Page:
How-To's

Super SuperClasses – Code smells series

This post is part of a 10-week series by Dino Esposito (@despos) around a common theme: code smells and code structure.

In our previous post, we looked at refactoring our code in a way that makes it more extensible, using dependency injection (DI) and composition. This week, let’s contrast that with a classical object-oriented approach: inheritance. While composition vs. inheritance could be a code smell, it’s well worth spending some time on the differences between both.

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The funny thing about object-oriented inheritance is that right after having been celebrated as the new deal of software engineering in the early 1990s, it was fingered as a hurdle on the way to effective software design.

Composition over inheritance is an old dilemma that dates back to 1994 and the Gang of Four’s popular book, Design Patterns: Elements of Reusable Object-oriented Software. More recently, the authors of the Go language cut the story short deciding not to support inheritance at all, in favor of composition.

There are a few agreed facts around the debate between inheritance and composition. Inheritance means that one type derives from another and all of its capabilities are exposed through the derived type. Well, to be precise, the list of visible capabilities is filtered by the syntax rules of the programming language of choice.

The idea behind inheritance is that some commonality exists between parent and derived class. The commonality, though, must be at the business level, not at the design level. And it should not violate the Liskov Substitution Principle – a way of ensuring that inheritance is used correctly.

When a base type is substituted by a subtype, both must have the same behavior. An example could be inheriting a Square from a Rectangle. Mathematically, a Square is indeed a Rectangle, so inheritance is probably ok. However what if a method using a Rectangle is passed a Square? It may have the expectation that setting the Width does not change the Height, but with a Square, it does. This may introduce an unexpected bug! And thus inheriting a Square from a Rectangle may not be the best approach. The same goes for Bird and Penguin, too.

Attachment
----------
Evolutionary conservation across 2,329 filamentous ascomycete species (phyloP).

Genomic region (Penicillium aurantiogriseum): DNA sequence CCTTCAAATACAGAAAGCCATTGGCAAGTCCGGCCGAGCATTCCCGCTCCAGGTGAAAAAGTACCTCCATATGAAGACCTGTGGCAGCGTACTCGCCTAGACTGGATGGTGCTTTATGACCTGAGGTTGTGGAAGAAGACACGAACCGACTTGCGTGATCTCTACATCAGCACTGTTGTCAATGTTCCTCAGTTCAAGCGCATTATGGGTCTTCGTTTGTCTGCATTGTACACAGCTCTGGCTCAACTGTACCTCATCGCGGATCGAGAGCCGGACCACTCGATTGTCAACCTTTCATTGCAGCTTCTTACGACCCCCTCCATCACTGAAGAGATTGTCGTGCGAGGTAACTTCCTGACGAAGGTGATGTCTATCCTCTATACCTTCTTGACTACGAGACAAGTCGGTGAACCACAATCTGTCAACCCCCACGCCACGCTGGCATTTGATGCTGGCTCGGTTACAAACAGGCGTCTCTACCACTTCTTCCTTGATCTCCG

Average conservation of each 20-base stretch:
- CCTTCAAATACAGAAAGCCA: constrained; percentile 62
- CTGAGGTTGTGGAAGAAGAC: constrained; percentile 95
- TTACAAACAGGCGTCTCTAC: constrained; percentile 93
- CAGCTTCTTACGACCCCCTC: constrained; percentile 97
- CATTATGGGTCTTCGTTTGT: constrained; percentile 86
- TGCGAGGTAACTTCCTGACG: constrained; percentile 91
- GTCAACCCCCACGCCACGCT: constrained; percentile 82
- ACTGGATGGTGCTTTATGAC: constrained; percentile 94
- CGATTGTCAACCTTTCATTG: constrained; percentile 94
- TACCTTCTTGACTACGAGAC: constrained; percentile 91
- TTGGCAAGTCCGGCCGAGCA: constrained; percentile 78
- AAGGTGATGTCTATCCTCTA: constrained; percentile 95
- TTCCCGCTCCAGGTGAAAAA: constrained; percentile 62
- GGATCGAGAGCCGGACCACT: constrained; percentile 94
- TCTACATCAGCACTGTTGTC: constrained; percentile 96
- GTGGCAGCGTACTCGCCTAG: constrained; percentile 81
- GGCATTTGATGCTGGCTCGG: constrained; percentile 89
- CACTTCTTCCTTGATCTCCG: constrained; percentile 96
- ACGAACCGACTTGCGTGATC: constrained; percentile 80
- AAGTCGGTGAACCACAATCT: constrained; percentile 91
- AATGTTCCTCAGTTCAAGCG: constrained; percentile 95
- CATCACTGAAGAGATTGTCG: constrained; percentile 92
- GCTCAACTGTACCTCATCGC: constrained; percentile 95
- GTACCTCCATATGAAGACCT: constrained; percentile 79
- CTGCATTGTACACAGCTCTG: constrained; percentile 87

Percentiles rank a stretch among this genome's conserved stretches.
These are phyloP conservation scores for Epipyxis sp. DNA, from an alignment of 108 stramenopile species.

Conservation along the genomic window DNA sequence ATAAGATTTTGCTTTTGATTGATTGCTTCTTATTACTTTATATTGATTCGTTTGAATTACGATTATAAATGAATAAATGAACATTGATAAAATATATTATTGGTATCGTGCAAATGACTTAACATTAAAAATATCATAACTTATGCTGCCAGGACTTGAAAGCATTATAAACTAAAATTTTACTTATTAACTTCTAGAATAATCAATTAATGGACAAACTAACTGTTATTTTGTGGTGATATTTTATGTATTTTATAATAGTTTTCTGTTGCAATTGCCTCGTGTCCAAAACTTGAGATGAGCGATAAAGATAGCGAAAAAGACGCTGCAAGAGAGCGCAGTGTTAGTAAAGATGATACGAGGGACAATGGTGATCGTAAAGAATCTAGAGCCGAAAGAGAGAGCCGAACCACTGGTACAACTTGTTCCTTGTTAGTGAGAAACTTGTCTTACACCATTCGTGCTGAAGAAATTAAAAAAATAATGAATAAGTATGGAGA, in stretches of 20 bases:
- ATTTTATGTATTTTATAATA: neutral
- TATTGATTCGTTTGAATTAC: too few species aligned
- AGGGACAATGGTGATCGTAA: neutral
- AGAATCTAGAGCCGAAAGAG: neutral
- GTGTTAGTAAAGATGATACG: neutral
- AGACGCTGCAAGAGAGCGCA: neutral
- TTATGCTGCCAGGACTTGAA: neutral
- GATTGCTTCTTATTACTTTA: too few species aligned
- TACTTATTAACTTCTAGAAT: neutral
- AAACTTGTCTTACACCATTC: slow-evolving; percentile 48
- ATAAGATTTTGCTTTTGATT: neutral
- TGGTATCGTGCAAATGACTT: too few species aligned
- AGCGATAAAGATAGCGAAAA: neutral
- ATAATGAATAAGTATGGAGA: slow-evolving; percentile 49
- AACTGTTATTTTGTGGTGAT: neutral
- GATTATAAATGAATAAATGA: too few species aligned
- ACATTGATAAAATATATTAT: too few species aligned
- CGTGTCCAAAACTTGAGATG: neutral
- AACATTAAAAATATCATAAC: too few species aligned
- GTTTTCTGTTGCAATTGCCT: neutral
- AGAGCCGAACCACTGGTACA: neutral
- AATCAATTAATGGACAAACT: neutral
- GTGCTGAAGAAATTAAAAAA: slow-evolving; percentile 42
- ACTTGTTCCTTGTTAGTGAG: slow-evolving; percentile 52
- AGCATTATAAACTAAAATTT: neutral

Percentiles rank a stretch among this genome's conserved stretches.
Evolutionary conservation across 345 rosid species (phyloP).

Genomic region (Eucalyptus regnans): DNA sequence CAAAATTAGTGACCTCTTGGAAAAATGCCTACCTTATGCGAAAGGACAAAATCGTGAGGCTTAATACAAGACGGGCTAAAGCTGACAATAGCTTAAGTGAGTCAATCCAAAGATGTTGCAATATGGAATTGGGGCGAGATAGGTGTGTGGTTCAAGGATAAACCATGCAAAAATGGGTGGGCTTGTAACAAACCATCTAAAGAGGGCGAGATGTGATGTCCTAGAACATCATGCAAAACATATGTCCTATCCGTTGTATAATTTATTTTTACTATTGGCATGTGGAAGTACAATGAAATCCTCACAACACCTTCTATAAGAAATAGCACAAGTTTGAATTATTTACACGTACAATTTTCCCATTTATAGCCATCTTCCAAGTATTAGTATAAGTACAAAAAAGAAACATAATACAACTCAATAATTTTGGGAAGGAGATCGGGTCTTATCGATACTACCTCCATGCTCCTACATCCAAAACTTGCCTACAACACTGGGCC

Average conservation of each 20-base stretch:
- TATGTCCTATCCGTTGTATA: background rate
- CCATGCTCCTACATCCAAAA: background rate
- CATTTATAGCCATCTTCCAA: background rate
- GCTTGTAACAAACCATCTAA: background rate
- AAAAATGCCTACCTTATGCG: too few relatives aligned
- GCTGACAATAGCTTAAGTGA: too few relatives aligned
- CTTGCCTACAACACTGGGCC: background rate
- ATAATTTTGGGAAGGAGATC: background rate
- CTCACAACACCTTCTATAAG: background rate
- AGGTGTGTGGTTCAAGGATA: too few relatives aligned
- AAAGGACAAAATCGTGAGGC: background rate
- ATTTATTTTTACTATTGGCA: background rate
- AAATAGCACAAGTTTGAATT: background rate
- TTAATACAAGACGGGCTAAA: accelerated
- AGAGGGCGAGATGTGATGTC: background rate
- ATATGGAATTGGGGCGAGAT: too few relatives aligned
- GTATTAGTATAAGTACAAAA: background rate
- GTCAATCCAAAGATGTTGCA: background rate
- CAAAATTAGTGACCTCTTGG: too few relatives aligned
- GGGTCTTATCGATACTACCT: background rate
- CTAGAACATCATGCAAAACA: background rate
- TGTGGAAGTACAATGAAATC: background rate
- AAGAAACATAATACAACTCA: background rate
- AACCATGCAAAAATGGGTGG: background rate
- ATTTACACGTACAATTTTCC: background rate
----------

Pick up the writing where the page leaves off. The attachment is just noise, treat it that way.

Composition is much more pragmatic as it more closely resembles the real world. The real world is full of composite objects in which distinct parts work together just because they are assembled together, but each remaining a distinct and standalone object.

In short, composition specifies a “has a” relation. Inheritance specifies an “is a” relation. A real-world example would be a car. A Car has an Engine (composition). A Car is an Automobile (inheritance).

Inheritance versus composition is a dilemma to keep constantly in mind. The proven way to deal with that is to arrange the inheritance chain in a bottom-up fashion rather than top-down.

Let’s say you have a class that expresses some business rules for booking an asset in some enterprise asset management scenario.

public class AssetBookingRule
{
    public int SlotLengthInMins { get; set; }
    public int MaxConsecutiveSlots { get; set; }
}

Let’s say that during development you end up with a few similar classes. In particular, one of the newly added rule classes also needs a validity interval.
public class AssetCostRule
{
    public decimal Fee { get; set; }
    public DateTime? From { get; set; }
    public DateTime? To { get; set; }
}

Although you started with two distinct root classes that work well as standalone entities, some business commonality now emerges and it is probably enough to extract a superclass. In ReSharper and Rider, we can do this with the Refactor This action (Ctrl+Shift+R) or from the context menu.

Extract superclass using ReSharper or Rider

With a simple and largely automatic refactoring operation, all of your related classes will now share the same root.

public class AssetBookingRule : AssetRuleBase
{
    public int SlotLengthInMins { get; set; }
    public int MaxConsecutiveSlots { get; set; }
}

public class AssetRuleBase
{
    public DateTime? From { get; set; }
    public DateTime? To { get; set; }
}

public class AssetCostRule : AssetRuleBase
{
    public decimal Fee { get; set; }
}

The interesting thing is that you also end up with an even more flexible design, as now all rule classes have, or may have, a validity interval. Your expressiveness is greatly improved at nearly zero cost.

Now compare this bottom-up approach with the classic top-down. In a bottom-up approach you compose together classes or stack them up in a hierarchy on a per-need basis.

In a top-down approach, instead, you need a careful preliminary analysis of the dependencies and may end up with interconnections you don’t need. Not to mention that subtle interconnections up in the inheritance chain may always occur.

Stay tuned for next week, when we will discuss how null pointers lead us to opportunities to improve our code base.

Download ReSharper 2018.1.4 or Rider 2018.1.4 and give them a try. They can help spot and fix common code smells! Check out our code analysis series for more tips and tricks on automatic code inspection with ReSharper and Rider.

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